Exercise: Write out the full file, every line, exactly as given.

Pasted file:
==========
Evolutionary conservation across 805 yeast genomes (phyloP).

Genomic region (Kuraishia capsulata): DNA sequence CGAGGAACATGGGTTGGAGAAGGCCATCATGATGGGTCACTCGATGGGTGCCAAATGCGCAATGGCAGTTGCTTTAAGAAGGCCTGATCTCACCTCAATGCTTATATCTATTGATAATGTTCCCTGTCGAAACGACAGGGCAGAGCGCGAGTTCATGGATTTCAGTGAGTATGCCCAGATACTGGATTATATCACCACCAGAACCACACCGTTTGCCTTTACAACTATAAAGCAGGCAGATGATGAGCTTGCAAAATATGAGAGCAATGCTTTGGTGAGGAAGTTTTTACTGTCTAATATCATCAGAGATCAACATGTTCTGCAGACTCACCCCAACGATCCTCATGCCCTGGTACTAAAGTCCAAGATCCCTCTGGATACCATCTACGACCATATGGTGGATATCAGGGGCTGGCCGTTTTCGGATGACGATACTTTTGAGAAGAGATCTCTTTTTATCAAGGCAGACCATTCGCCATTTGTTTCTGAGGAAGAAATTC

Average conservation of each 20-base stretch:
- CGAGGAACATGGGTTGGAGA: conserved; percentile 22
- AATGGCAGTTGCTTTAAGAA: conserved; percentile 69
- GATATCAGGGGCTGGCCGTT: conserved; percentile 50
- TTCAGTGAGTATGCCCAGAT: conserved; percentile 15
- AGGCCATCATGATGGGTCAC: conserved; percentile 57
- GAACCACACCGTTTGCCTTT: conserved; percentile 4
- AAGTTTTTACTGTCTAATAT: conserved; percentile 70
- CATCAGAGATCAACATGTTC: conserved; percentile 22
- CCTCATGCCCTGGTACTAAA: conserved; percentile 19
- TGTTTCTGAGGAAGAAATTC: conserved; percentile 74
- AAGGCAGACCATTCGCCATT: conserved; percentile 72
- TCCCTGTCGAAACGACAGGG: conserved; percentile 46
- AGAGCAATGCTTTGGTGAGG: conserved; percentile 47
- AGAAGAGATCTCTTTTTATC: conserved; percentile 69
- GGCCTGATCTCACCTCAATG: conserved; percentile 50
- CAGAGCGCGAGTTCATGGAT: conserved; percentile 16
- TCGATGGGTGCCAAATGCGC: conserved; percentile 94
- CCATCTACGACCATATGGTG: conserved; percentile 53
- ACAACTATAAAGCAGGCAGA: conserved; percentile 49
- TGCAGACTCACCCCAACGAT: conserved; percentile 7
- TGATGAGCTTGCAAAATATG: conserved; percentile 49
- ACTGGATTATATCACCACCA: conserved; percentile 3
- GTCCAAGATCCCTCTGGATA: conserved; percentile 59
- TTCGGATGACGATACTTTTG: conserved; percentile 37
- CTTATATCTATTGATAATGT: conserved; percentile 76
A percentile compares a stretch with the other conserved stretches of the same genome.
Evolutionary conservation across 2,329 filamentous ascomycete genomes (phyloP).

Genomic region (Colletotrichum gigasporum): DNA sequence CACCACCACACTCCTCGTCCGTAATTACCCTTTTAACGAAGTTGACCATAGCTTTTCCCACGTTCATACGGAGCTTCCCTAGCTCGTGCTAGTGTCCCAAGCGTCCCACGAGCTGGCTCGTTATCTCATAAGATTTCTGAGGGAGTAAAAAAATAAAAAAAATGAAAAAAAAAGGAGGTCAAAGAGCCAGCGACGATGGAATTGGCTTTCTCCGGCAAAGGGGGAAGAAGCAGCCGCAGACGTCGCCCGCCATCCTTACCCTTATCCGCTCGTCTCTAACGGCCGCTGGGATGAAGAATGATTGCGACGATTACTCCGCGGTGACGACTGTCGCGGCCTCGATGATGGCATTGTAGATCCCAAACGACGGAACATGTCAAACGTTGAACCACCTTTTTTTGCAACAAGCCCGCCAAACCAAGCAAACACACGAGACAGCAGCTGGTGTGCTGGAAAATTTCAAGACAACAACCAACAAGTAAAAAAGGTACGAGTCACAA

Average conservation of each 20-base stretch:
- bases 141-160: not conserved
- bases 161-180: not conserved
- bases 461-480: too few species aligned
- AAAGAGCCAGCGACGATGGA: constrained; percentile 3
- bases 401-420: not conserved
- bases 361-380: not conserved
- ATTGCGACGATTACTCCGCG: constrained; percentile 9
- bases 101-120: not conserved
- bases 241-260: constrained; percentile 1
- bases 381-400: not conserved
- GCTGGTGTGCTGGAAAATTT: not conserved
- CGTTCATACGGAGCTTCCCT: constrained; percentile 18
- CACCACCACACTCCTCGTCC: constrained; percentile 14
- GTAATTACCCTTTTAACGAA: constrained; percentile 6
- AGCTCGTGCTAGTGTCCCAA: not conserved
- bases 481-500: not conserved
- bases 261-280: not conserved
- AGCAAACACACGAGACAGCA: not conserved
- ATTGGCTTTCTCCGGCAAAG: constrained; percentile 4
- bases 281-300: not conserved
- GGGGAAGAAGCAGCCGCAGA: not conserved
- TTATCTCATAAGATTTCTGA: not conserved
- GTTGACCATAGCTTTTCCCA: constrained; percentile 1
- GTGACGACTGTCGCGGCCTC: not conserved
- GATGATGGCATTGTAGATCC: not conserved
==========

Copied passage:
Evolutionary conservation across 805 yeast genomes (phyloP).

Genomic region (Kuraishia capsulata): DNA sequence CGAGGAACATGGGTTGGAGAAGGCCATCATGATGGGTCACTCGATGGGTGCCAAATGCGCAATGGCAGTTGCTTTAAGAAGGCCTGATCTCACCTCAATGCTTATATCTATTGATAATGTTCCCTGTCGAAACGACAGGGCAGAGCGCGAGTTCATGGATTTCAGTGAGTATGCCCAGATACTGGATTATATCACCACCAGAACCACACCGTTTGCCTTTACAACTATAAAGCAGGCAGATGATGAGCTTGCAAAATATGAGAGCAATGCTTTGGTGAGGAAGTTTTTACTGTCTAATATCATCAGAGATCAACATGTTCTGCAGACTCACCCCAACGATCCTCATGCCCTGGTACTAAAGTCCAAGATCCCTCTGGATACCATCTACGACCATATGGTGGATATCAGGGGCTGGCCGTTTTCGGATGACGATACTTTTGAGAAGAGATCTCTTTTTATCAAGGCAGACCATTCGCCATTTGTTTCTGAGGAAGAAATTC

Average conservation of each 20-base stretch:
- CGAGGAACATGGGTTGGAGA: conserved; percentile 22
- AATGGCAGTTGCTTTAAGAA: conserved; percentile 69
- GATATCAGGGGCTGGCCGTT: conserved; percentile 50
- TTCAGTGAGTATGCCCAGAT: conserved; percentile 15
- AGGCCATCATGATGGGTCAC: conserved; percentile 57
- GAACCACACCGTTTGCCTTT: conserved; percentile 4
- AAGTTTTTACTGTCTAATAT: conserved; percentile 70
- CATCAGAGATCAACATGTTC: conserved; percentile 22
- CCTCATGCCCTGGTACTAAA: conserved; percentile 19
- TGTTTCTGAGGAAGAAATTC: conserved; percentile 74
- AAGGCAGACCATTCGCCATT: conserved; percentile 72
- TCCCTGTCGAAACGACAGGG: conserved; percentile 46
- AGAGCAATGCTTTGGTGAGG: conserved; percentile 47
- AGAAGAGATCTCTTTTTATC: conserved; percentile 69
- GGCCTGATCTCACCTCAATG: conserved; percentile 50
- CAGAGCGCGAGTTCATGGAT: conserved; percentile 16
- TCGATGGGTGCCAAATGCGC: conserved; percentile 94
- CCATCTACGACCATATGGTG: conserved; percentile 53
- ACAACTATAAAGCAGGCAGA: conserved; percentile 49
- TGCAGACTCACCCCAACGAT: conserved; percentile 7
- TGATGAGCTTGCAAAATATG: conserved; percentile 49
- ACTGGATTATATCACCACCA: conserved; percentile 3
- GTCCAAGATCCCTCTGGATA: conserved; percentile 59
- TTCGGATGACGATACTTTTG: conserved; percentile 37
- CTTATATCTATTGATAATGT: conserved; percentile 76
A percentile compares a stretch with the other conserved stretches of the same genome.
Evolutionary conservation across 2,329 filamentous ascomycete genomes (phyloP).

Genomic region (Colletotrichum gigasporum): DNA sequence CACCACCACACTCCTCGTCCGTAATTACCCTTTTAACGAAGTTGACCATAGCTTTTCCCACGTTCATACGGAGCTTCCCTAGCTCGTGCTAGTGTCCCAAGCGTCCCACGAGCTGGCTCGTTATCTCATAAGATTTCTGAGGGAGTAAAAAAATAAAAAAAATGAAAAAAAAAGGAGGTCAAAGAGCCAGCGACGATGGAATTGGCTTTCTCCGGCAAAGGGGGAAGAAGCAGCCGCAGACGTCGCCCGCCATCCTTACCCTTATCCGCTCGTCTCTAACGGCCGCTGGGATGAAGAATGATTGCGACGATTACTCCGCGGTGACGACTGTCGCGGCCTCGATGATGGCATTGTAGATCCCAAACGACGGAACATGTCAAACGTTGAACCACCTTTTTTTGCAACAAGCCCGCCAAACCAAGCAAACACACGAGACAGCAGCTGGTGTGCTGGAAAATTTCAAGACAACAACCAACAAGTAAAAAAGGTACGAGTCACAA

Average conservation of each 20-base stretch:
- bases 141-160: not conserved
- bases 161-180: not conserved
- bases 461-480: too few species aligned
- AAAGAGCCAGCGACGATGGA: constrained; percentile 3
- bases 401-420: not conserved
- bases 361-380: not conserved
- ATTGCGACGATTACTCCGCG: constrained; percentile 9
- bases 101-120: not conserved
- bases 241-260: constrained; percentile 1
- bases 381-400: not conserved
- GCTGGTGTGCTGGAAAATTT: not conserved
- CGTTCATACGGAGCTTCCCT: constrained; percentile 18
- CACCACCACACTCCTCGTCC: constrained; percentile 14
- GTAATTACCCTTTTAACGAA: constrained; percentile 6
- AGCTCGTGCTAGTGTCCCAA: not conserved
- bases 481-500: not conserved
- bases 261-280: not conserved
- AGCAAACACACGAGACAGCA: not conserved
- ATTGGCTTTCTCCGGCAAAG: constrained; percentile 4
- bases 281-300: not conserved
- GGGGAAGAAGCAGCCGCAGA: not conserved
- TTATCTCATAAGATTTCTGA: not conserved
- GTTGACCATAGCTTTTCCCA: constrained; percentile 1
- GTGACGACTGTCGCGGCCTC: not conserved
- GATGATGGCATTGTAGATCC: not conserved